I'm a photographer at the Medical University of south Caroline. I cover patient stories and shoot about everything that goes on in a hospital.
I was asked by a co-worker Kathleen Ellis at The Medical University of South Carolina to join her for a meeting with Dr. Ellegala a neuro surgeon at about a program he was starting in Tanzania.
To the short of it, Dr.Ellegala called the Tanzanian government two years prier and asked if he could donate his services as a neuro surgeon for six months. They said yes and pointed him to a outpost mission hospital in northwestern Tanzania named Haydom. When he arrived he realized he was the only neuro surgeon in Haydom and in the whole of Tanzania there were only two. He was the first in the bush. He met a quick understudy named Myaga (not sure on the spelling). Myaga had the training equivalent of a paramedic in the states. In six months he trained Myaga to be a proficient neuro surgeon. Most of the operating was done with little or no electricity or modern tools. Hand drills and saws, head lamps for light, hand bagging the patient and a person in the room with a hand held fly swatter.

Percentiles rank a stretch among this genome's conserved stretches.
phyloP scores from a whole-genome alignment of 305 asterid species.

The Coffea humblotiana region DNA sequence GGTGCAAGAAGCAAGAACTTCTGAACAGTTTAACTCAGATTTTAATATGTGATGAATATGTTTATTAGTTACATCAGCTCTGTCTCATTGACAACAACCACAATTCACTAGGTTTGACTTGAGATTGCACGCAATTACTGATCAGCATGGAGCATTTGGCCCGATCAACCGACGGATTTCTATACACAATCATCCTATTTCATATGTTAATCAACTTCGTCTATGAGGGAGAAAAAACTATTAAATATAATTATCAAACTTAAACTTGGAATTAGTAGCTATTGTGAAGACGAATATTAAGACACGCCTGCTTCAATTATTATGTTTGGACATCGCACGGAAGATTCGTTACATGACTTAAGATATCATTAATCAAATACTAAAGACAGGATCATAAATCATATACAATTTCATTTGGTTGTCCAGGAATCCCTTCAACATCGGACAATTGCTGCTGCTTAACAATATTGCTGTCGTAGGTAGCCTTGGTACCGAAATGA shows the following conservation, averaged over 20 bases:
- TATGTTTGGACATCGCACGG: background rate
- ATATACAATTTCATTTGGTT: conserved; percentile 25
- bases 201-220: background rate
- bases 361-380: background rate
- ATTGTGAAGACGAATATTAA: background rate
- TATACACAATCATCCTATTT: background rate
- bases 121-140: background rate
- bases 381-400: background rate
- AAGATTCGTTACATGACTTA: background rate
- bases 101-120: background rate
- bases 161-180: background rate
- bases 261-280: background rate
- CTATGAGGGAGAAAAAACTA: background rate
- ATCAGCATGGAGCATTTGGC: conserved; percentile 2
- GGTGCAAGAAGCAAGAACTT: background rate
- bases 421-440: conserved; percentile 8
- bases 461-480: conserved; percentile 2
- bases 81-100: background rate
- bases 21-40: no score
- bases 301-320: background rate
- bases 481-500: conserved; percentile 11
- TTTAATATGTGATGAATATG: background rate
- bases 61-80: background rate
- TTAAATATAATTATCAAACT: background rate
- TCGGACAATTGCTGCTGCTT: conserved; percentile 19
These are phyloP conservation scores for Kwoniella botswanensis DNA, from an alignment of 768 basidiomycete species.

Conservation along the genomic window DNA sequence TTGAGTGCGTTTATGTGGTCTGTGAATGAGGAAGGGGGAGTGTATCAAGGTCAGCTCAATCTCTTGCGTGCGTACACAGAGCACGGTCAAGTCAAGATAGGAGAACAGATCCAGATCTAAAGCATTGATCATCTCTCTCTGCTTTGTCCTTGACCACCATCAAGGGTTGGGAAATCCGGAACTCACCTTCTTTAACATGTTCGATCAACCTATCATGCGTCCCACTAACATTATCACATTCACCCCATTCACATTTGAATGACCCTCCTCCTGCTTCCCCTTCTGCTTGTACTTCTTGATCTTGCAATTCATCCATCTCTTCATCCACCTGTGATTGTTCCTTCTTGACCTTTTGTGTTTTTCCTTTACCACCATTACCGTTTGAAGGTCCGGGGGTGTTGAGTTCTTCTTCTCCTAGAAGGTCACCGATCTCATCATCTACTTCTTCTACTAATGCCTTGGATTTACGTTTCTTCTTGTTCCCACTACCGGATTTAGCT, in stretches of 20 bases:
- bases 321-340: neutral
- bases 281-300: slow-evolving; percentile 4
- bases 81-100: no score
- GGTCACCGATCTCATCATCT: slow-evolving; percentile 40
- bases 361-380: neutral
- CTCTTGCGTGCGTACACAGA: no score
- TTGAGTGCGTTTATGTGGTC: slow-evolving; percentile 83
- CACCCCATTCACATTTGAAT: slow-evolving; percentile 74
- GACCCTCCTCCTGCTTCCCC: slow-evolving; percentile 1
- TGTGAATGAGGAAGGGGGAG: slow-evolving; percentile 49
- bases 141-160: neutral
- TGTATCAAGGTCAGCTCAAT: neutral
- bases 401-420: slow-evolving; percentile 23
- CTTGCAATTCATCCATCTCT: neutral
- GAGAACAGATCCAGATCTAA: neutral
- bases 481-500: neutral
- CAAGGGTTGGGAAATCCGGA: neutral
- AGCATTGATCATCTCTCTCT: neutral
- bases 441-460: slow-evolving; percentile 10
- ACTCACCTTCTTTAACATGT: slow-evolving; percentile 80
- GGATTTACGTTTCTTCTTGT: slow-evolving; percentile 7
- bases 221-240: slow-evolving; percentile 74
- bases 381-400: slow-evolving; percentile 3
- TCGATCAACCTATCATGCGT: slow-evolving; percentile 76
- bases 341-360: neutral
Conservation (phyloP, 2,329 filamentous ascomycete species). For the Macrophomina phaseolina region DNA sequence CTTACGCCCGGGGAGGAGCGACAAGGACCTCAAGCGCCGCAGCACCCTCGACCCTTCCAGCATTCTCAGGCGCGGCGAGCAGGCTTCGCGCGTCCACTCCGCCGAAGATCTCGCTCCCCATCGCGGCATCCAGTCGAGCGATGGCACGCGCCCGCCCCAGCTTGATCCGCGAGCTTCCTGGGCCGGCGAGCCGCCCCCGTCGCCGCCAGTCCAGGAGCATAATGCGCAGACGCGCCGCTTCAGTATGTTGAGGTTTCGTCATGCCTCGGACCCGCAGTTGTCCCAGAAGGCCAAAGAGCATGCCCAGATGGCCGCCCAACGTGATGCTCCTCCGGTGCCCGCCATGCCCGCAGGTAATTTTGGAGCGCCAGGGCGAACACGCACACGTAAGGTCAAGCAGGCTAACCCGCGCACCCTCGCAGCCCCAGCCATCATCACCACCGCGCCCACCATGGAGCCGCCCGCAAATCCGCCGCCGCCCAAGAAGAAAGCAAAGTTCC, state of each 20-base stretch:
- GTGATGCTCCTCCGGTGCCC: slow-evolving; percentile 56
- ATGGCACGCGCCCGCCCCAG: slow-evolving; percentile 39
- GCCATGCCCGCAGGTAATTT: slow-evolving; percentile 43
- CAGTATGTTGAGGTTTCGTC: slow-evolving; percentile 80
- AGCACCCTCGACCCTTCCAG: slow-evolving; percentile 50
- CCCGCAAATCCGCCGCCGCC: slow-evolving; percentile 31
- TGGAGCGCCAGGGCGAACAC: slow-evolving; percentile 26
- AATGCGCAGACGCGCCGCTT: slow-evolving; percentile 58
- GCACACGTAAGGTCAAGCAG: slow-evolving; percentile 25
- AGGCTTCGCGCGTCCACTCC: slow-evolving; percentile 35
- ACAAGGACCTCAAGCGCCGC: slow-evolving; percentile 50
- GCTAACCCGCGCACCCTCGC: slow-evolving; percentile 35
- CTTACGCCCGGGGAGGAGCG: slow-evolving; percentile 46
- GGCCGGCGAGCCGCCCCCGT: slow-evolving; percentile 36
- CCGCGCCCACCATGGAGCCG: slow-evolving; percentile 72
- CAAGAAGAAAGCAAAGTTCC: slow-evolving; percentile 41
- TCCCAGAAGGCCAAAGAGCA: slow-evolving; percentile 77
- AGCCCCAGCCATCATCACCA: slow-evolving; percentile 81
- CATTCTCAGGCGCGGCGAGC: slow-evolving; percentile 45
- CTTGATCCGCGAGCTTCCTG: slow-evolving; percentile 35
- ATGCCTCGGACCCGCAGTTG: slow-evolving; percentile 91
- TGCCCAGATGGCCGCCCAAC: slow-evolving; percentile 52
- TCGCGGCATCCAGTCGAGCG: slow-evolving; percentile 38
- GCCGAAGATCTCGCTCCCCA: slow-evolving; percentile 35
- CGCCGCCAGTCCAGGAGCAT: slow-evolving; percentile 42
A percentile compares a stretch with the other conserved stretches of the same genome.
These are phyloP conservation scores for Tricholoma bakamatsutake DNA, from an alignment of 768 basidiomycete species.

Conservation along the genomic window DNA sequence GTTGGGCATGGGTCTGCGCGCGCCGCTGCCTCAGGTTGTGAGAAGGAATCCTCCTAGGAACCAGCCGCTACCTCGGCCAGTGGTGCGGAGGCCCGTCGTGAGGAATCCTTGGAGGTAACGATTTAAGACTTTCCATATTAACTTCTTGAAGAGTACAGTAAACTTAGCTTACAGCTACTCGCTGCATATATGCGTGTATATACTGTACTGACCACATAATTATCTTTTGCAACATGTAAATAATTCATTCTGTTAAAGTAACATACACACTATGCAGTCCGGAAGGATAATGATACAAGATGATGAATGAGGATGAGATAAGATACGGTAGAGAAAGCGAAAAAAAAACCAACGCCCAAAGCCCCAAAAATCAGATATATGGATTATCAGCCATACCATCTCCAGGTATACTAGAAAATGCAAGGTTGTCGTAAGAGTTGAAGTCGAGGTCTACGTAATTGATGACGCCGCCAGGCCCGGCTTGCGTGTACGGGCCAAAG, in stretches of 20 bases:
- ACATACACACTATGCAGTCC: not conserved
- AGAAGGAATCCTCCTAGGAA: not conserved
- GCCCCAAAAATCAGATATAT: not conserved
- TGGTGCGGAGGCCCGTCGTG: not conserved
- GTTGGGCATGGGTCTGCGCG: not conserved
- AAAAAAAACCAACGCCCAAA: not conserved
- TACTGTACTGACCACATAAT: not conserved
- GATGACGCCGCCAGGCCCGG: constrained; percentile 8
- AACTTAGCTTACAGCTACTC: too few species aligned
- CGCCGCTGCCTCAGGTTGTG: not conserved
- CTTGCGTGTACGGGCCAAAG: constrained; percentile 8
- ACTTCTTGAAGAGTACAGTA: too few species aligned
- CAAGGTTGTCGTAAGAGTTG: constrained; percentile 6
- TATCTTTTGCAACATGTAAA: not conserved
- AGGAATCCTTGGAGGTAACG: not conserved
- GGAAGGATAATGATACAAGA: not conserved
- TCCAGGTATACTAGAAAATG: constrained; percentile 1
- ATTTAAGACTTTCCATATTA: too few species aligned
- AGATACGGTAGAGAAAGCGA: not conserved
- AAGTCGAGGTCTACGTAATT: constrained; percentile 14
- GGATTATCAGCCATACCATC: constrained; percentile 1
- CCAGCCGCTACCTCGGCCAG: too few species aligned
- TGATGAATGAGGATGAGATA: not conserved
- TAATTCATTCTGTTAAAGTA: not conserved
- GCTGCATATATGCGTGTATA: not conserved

Dr. Ellegala didn't want to ride in treat people and ride out, leaving them dependent on westerners. He wanted to teach physicians in there environment so they would learn local, stay local and treat local. If they trained in a city most likely they would not return to their town or village. He is returning to Tanzania and Haydom to start his program and I wanted to document what it is like to do neuro surgery in the bush.